NewEnergyNews More: THE VALUE OF SOLAR

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  • Tuesday, March 12, 2013


    Austin Energy’s Value of Solar Tariff: Could It Work Anywhere Else? Austin’s solar policy framework may just be too weird to duplicate.

    Anne Lappe, March 8, 2013 (Greentech Media)

    “Last fall, Austin Energy become the first utility in the U.S. to offer a ‘Value of Solar Tariff’ (VOST) to its residential electricity customers…[It is] an alternative to net metering, the bill credit mechanism that has driven most customer adoption of solar in the U.S…[U]tilities elsewhere…are looking to ditch net metering and jump on the VOST bandwagon…Here’s how the Austin VOST works: …[A] residential customer…is automatically signed up…[and pays] a monthly energy bill based on how many kilowatt-hours of electricity [are consumed and credited for every kilowatt-hour generated. That credit is subtracted…[from the] monthly electricity bill…

    “…[T]he VOST rate is set up to more fairly reward solar system operators for the energy they produce…[It] is calculated using a value of solar algorithm…updated annually…[that accounts for]…Avoided fuel costs…Avoided capital cost of installing new power generation…Avoided transmission and distribution expenses…Line loss savings…Fuel price hedge value…[and] Environmental benefits…[Solar advocates in Austin say that they hope to add to the list of benefits, perhaps including a value for the economic development benefits of building inherently local energy infrastructure. These are] the same value elements that are examined when looking at the cost and benefit balance under net metering for residential and commercial customers…[F]rom 2006 through 2011, the calculated value of solar fluctuated from 10.3 cents per kWh to 16.4 cents per kWh for a fixed system. In October 2012, when the VOST was actually implemented, the value was set at 12.8 cents per kWh…”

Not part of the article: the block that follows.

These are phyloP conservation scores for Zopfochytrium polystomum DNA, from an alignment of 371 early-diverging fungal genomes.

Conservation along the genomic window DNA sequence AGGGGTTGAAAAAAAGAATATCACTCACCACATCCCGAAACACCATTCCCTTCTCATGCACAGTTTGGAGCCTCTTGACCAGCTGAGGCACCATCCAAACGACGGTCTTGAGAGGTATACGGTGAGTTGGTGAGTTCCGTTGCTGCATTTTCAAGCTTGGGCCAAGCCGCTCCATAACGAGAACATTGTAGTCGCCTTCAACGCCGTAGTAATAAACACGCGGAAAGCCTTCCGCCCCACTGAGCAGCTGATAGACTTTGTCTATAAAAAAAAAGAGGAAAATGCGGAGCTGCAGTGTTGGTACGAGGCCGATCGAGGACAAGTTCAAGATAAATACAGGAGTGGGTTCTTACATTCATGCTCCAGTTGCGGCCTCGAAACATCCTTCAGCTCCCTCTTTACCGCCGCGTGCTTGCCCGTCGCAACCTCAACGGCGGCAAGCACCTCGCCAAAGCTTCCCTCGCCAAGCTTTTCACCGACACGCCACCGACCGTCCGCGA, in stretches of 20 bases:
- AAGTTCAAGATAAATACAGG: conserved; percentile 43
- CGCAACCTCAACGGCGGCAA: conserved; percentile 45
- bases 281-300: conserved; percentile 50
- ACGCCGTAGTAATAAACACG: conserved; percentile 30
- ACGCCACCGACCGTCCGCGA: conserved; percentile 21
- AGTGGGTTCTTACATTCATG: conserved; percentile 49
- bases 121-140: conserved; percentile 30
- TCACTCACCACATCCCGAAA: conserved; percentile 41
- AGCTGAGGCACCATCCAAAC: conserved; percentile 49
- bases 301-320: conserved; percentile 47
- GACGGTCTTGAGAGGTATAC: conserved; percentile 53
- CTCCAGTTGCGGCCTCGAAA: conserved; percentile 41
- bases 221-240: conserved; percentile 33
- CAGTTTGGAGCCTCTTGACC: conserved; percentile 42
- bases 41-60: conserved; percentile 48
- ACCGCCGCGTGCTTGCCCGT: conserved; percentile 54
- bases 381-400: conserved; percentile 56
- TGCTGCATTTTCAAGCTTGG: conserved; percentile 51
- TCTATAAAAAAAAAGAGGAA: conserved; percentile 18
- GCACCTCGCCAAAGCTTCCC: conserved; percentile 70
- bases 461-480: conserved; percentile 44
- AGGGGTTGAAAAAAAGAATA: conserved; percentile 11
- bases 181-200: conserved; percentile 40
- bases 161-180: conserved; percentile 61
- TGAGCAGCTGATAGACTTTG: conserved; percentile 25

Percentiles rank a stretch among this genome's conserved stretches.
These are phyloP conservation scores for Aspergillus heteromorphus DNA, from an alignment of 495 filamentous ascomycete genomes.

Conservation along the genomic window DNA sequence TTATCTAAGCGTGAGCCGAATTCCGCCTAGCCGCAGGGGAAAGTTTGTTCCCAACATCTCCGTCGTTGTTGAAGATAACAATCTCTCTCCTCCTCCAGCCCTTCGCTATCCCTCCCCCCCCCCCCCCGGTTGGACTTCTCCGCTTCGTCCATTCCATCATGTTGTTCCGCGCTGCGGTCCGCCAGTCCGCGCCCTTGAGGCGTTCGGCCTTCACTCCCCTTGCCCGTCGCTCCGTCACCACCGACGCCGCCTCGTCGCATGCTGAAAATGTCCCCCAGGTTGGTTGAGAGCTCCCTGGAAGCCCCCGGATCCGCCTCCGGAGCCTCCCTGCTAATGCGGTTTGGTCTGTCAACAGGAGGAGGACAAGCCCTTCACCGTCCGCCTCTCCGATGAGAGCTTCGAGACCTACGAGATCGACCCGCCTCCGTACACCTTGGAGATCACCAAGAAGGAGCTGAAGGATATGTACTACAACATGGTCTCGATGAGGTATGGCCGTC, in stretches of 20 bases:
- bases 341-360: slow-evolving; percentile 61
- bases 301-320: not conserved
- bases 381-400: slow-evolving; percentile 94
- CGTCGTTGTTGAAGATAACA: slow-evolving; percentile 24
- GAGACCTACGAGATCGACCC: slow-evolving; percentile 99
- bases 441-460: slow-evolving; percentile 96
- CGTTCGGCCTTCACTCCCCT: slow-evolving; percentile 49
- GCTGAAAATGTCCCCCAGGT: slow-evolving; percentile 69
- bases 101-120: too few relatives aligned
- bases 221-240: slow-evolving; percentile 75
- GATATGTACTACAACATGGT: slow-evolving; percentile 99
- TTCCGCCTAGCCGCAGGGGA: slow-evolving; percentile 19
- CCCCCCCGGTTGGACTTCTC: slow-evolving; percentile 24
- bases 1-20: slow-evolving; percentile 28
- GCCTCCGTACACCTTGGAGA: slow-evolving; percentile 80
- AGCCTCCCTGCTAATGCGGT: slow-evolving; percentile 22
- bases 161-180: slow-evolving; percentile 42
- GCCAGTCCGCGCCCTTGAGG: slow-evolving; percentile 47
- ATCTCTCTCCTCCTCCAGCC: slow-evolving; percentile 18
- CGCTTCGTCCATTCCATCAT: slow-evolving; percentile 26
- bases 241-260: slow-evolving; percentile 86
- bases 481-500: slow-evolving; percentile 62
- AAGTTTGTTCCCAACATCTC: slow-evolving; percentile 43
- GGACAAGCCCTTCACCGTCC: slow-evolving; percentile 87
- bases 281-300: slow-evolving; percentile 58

“…[T]here are a few issues unique to Austin Energy, and Austin, which make it unlikely that a VOST would look the same if it were replicated by utilities elsewhere…[especially in the Value of Energy, Environmental Benefits, and Fuel Price Hedge Value calculations]...In a utility service area where leasing is allowed, and is the preferred option for customers, a VOST becomes more complicated…In Austin…the City Council acts as the regulatory backstop to VOST decisions. A Public Utility Commission’s (PUC) main mission…is to keep costs low for ratepayers. City councils have much wider missions, which includes protecting the public welfare…

    “One of net metering’s strongest virtues is its simplicity…VOSTs [should] initially be introduced as an option, not a replacement for NEM. Retain NEM for on-site generation, and develop a VOST as a voluntary alternative option for customers…See how it works before ditching the thing that does. Unless you are dealing with a solar champion like Austin Energy, the one-to-one retail net-metering credit keeps the conversation simple and fair for consumers, and limits the opportunities…to undervalue distributed solar.”


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